My first experience with Led Zeppelin was in New Zealand. I was fourteen, hanging out with some Canadians in Christchurch and ‘Black Dog’ came on the stereo. When I came back home, which at the time was Albany, I asked my dad why we didn’t have any Led Zeppelin in the house (this was before downloading was an option). He suggested we go halves in the first four albums on CD, so he bought LZII and the Runes Album, and I got LZIII and this fantastic debut of theirs. It was a good decision. Led Zeppelin have been engrained into my musical psyche for well over half of my life. This album is a brilliant example of how each band member was such a vital cog of the machine. Take any musician away and they stop being Led Zeppelin, as we learnt when drummer John Bonham passed away. Robert Plant’s distinctive howl enlivens what could have been tedious blues workouts on Willie Dixon’s ‘You Shook Me’ and ‘I Can’t Quit You Baby’. No doubt that Plant’s vocal style went on to define the hard rock/metal genre. Jimmy Page’s talent for atmospheric guitar is showcased in ‘Dazed and Confused’ and his solos are blistering. The drum work on opening track ‘Good Times Bad Times’ might just be the best trick Bonham ever pulled and John Paul Jones’ versatility as a bassist and organ player hold all the pieces together. His opening solo on ‘Your Time Is Gonna Come’ is just sublime. They manage to pull off acoustic hard rock, years before it was fashionable, with the balladesque ‘Babe I’m Gonna Leave You’. The song changes feel throughout its six minute plus running time with ease. You can’t go past this album for excellent rock music, that still holds up four decades later.
Led Zeppelin were one of those superbands that consisted of four greatly talented musicians that as a whole created something incomparable. They are often cited as inventing Heavy Metal but that brush stroke is a bit too broad for my liking. Within the heavier moments there are lots of spaces with really pretty music. This album was a really good indication of the directions the band would head in over their career. If anything it gets a little bogged down in standard 12 bar blues, but the prettier and more inventive moments well make up for it. I was only familiar with Led Zeppelin’s ‘Remasters’ album, which included a lot of their more popular work, so this was my first listen to this album in its entirety. I recognised a few of the tracks but was blown away by how mature this album sounded for a debut. One thing I really liked about it is how it all seemed to fit together. None of the tracks felt too long or too short and even breaking the heavier songs up with more folky stuff really seemed to work. Favourite track was “Babe I’m Gonna Leave You”. I love the way it starts out slow and folky and then Plant just lets rip and it’s off. It’s worth checking out Joan Baez’s version, which influenced Led Zeppelin to do their own version, to see where it originally came from and how unique their interpretation is. I really love how they meld the folky and heavy stuff on this song so successfully. To me this is what Led Zeppelin were all about. “I don’t know what it is I like about you but I like it a lot”. That lyric from ‘Communication Breakdown’ pretty much sums up how I feel about this whole album.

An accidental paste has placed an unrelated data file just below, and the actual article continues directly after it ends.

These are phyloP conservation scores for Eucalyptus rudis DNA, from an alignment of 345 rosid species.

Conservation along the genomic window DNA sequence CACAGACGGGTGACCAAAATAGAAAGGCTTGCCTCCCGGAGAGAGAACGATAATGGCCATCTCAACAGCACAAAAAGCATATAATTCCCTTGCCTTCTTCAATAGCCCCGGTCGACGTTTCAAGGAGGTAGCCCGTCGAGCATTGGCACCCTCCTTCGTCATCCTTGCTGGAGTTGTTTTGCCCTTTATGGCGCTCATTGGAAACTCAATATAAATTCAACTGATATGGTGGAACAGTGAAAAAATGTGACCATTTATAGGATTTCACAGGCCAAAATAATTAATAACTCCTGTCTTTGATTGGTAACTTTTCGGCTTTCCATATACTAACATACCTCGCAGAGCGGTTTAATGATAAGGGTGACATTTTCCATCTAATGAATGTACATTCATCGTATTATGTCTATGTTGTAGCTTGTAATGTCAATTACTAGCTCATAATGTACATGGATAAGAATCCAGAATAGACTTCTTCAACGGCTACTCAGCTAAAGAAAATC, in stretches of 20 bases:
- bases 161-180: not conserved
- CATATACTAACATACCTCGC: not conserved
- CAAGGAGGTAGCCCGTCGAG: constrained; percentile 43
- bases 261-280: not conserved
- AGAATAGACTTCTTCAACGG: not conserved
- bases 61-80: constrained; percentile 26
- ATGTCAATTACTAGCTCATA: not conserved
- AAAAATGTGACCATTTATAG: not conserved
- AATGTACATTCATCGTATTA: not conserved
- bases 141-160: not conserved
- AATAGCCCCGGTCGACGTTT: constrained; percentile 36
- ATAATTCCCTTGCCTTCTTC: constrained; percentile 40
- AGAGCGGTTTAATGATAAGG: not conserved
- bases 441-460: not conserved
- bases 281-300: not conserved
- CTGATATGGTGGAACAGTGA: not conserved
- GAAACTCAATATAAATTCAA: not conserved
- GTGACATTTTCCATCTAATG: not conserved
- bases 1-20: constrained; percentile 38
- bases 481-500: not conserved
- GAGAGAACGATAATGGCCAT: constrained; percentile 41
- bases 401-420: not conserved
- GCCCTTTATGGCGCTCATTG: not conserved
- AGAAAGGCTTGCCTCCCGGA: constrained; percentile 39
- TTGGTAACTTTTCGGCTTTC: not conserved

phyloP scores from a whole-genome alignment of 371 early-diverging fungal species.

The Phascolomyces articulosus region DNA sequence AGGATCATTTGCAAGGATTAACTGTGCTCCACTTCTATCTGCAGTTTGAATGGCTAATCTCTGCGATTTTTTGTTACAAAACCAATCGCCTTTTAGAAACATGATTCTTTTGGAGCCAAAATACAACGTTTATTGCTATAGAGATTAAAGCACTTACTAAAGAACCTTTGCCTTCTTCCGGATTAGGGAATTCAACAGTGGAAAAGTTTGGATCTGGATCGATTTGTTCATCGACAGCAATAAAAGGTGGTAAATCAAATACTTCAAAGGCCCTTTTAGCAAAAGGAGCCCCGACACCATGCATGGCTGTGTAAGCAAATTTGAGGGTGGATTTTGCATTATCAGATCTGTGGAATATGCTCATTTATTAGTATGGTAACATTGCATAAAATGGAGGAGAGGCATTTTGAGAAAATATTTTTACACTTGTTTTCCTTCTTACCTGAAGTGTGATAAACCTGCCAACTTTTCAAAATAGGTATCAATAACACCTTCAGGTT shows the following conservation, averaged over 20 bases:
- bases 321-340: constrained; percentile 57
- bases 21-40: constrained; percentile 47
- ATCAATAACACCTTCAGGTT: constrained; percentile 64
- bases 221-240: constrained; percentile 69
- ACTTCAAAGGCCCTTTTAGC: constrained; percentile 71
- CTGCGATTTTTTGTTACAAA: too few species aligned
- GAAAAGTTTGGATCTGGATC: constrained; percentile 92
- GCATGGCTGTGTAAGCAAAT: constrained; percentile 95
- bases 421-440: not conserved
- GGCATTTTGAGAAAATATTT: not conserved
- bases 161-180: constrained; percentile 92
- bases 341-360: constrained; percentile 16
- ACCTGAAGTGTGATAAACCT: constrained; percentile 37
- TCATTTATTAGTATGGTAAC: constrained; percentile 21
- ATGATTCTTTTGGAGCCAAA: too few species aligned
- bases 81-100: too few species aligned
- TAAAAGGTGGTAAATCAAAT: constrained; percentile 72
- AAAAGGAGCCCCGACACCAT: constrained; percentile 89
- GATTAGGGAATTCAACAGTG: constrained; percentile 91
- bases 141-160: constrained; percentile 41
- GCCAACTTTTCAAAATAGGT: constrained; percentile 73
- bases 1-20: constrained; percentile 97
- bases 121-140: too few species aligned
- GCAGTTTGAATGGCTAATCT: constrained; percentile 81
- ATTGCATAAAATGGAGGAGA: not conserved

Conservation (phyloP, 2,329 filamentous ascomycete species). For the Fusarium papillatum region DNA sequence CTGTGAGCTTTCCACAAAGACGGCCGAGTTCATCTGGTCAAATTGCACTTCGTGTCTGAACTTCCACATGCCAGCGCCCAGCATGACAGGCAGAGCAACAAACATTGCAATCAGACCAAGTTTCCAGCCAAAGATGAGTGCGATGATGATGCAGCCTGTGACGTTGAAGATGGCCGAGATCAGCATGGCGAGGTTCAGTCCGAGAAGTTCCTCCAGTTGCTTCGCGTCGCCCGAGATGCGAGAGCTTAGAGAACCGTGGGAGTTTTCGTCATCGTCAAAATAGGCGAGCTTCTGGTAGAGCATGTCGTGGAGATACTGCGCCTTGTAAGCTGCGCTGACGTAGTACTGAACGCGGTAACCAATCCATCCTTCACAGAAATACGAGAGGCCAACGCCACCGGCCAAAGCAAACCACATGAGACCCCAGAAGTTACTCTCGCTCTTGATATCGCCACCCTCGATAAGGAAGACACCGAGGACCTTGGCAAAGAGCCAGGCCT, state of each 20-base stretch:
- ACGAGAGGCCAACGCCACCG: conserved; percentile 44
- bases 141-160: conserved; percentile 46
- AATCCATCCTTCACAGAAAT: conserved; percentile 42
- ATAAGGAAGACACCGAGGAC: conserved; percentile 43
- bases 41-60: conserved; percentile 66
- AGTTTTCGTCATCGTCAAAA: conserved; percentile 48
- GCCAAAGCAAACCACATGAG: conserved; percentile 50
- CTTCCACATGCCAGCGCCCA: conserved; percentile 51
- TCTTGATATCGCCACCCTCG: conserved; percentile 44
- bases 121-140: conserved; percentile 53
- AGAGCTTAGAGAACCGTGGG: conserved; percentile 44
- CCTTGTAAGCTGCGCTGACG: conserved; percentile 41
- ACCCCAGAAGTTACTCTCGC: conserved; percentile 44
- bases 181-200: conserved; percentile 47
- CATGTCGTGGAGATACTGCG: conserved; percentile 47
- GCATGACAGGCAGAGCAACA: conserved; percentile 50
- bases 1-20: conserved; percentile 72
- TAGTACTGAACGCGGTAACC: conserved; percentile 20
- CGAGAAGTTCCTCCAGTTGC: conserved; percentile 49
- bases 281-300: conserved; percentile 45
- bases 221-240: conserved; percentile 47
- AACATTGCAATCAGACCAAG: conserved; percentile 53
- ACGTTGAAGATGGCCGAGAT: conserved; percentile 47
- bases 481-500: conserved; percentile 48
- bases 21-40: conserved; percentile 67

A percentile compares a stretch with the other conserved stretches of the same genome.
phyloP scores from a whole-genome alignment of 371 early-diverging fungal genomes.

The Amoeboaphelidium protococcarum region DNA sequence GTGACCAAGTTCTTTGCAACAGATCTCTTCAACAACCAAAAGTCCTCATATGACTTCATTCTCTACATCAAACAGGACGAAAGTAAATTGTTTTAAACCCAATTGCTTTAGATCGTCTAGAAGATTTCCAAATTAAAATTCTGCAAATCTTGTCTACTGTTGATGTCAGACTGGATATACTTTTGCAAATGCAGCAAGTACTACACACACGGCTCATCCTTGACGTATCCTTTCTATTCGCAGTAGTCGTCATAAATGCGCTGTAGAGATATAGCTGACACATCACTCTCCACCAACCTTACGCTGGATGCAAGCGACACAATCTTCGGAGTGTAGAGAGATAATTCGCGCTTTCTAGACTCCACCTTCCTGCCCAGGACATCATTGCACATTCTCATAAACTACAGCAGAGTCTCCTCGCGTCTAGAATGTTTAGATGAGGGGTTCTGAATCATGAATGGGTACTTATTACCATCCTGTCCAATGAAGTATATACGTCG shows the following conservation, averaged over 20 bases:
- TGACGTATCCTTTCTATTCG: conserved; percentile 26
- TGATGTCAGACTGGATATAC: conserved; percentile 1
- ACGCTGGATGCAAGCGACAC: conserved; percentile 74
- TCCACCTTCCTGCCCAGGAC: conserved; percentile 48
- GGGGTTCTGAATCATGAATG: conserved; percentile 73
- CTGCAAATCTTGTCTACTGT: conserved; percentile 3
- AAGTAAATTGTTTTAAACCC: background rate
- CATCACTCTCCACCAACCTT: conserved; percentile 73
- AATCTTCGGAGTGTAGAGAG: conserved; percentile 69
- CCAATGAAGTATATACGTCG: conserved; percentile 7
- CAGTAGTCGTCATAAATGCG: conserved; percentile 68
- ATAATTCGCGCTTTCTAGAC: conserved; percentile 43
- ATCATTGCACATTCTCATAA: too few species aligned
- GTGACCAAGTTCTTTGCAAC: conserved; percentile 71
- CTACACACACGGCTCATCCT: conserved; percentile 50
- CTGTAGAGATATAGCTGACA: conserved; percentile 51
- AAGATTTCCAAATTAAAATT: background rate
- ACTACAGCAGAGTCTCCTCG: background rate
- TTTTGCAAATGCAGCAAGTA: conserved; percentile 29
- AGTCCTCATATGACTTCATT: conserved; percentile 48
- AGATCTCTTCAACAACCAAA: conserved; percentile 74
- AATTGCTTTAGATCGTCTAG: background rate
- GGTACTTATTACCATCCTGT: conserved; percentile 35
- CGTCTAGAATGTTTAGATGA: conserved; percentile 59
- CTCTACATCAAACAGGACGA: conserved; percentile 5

Seriously. How great is Led Zeppelin. Throughout this project we go through albums I’ve never listened to, or never even heard of, but then we get albums I’ve listened to literally hundreds of times in my life. Led Zeppelin 1 is one of those. I love listening to every second of it, from the up and about ‘Communication Breakdown’ to the slow, bluesy ‘I Can’t Quit You Baby’. The story of how Zeppelin came about is a super interesting one, featuring legends like Eric Clapton and Jeff Beck. “Led Zeppelin 1” doesn’t carry my favourite Zeppelin tracks, but no one could deny how kick ass this album is as a debut. Their perfect fusion of jazz and rock, combined with some of the best players in history made Zeppelin one of the biggest bands in music. I think one of the things this album demonstrates is how flexible the blues is. Almost all Zeppelin songs fit a traditional blues structure, and yet their songs have huge dynamic lifts and rarely stay at the same level they start at. Listen to ‘Babe I’m Gonna Leave You’. It starts with a beautiful acoustic picking and builds to huge crescendos withe driving guitars and splashing cymbals, all the while stating within the confines of the blues. The talent of all the players is showcased from start to finish, but particularly the guitar work of Jimmy Page. His acoustic playing is particularly brilliant in tracks like ‘Black Mountain Side’, and his electric playing in ‘Communication Breakdown’. I actually need a lot more words than I am allowed to say how great this album is, but as far as staying on my iPod? It’s been on there since first sync. I’m fairly confident it isn’t going anywhere.